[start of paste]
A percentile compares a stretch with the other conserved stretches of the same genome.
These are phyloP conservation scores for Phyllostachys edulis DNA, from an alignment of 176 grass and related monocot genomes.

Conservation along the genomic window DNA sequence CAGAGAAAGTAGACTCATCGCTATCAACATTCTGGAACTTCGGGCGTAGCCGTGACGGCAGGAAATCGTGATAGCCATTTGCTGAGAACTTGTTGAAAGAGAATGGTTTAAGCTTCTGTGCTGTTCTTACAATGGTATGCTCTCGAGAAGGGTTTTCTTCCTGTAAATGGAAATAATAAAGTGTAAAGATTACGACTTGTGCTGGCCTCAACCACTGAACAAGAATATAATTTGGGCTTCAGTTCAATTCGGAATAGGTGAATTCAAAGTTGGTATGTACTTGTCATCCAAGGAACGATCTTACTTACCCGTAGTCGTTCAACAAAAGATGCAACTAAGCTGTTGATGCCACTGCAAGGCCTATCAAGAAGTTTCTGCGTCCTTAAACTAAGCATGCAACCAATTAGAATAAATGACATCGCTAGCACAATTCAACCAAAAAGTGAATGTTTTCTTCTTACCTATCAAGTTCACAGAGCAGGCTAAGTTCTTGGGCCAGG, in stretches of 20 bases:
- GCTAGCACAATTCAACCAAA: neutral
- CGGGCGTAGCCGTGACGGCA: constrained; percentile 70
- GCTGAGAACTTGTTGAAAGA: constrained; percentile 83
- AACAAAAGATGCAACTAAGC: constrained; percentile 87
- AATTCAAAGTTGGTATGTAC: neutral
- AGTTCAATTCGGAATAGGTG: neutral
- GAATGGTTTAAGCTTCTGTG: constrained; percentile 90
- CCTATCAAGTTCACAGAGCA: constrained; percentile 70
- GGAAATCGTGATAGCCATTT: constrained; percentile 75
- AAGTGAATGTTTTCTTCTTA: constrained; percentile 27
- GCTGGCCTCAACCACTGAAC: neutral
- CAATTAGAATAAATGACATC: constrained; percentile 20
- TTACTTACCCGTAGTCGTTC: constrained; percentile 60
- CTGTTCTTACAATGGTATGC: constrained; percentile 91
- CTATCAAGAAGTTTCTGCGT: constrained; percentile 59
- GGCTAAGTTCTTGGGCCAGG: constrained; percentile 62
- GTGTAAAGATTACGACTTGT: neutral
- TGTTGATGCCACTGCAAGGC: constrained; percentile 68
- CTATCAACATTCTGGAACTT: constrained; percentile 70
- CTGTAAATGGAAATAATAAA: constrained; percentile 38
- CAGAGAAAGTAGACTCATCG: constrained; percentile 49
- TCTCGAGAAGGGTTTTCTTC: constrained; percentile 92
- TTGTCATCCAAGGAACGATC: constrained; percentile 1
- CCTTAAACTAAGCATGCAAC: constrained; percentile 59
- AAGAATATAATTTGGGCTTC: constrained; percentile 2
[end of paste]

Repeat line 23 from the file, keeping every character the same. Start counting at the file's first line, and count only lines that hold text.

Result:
- CTGTAAATGGAAATAATAAA: constrained; percentile 38